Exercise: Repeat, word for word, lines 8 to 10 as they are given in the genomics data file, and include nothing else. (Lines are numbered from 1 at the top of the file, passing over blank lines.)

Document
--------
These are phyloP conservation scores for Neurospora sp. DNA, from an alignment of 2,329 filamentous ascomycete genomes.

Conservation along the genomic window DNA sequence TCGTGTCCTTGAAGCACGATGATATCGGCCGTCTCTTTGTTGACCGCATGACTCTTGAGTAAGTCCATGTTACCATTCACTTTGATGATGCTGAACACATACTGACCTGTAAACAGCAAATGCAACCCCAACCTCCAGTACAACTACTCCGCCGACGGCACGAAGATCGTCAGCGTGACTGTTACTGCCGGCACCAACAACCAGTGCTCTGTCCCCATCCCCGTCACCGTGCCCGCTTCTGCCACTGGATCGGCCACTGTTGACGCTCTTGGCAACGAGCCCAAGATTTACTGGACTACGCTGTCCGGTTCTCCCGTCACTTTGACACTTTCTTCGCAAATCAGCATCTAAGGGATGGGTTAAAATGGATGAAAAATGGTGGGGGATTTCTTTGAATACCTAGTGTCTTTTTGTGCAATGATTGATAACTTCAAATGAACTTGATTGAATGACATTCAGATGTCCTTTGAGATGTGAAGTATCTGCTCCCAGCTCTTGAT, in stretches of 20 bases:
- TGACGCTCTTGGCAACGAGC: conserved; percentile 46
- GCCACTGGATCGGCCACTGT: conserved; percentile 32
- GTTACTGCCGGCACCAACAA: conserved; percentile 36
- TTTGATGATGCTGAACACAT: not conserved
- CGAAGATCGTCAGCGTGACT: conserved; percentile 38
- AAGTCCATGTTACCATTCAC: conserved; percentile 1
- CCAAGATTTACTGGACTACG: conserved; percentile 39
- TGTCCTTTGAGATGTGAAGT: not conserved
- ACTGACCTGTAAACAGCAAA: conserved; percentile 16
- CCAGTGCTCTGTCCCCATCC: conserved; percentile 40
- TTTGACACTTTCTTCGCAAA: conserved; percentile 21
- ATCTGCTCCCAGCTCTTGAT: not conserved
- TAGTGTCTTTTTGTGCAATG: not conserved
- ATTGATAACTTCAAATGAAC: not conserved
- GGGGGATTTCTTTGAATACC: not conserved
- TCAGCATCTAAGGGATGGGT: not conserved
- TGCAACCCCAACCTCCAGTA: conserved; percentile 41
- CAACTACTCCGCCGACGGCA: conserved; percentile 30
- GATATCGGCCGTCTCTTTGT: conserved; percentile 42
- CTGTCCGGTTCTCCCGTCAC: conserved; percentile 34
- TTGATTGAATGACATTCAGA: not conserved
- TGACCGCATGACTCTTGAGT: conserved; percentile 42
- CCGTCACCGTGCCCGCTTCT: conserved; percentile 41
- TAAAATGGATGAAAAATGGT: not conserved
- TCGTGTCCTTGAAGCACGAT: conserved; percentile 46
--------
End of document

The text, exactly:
- AAGTCCATGTTACCATTCAC: conserved; percentile 1
- CCAAGATTTACTGGACTACG: conserved; percentile 39
- TGTCCTTTGAGATGTGAAGT: not conserved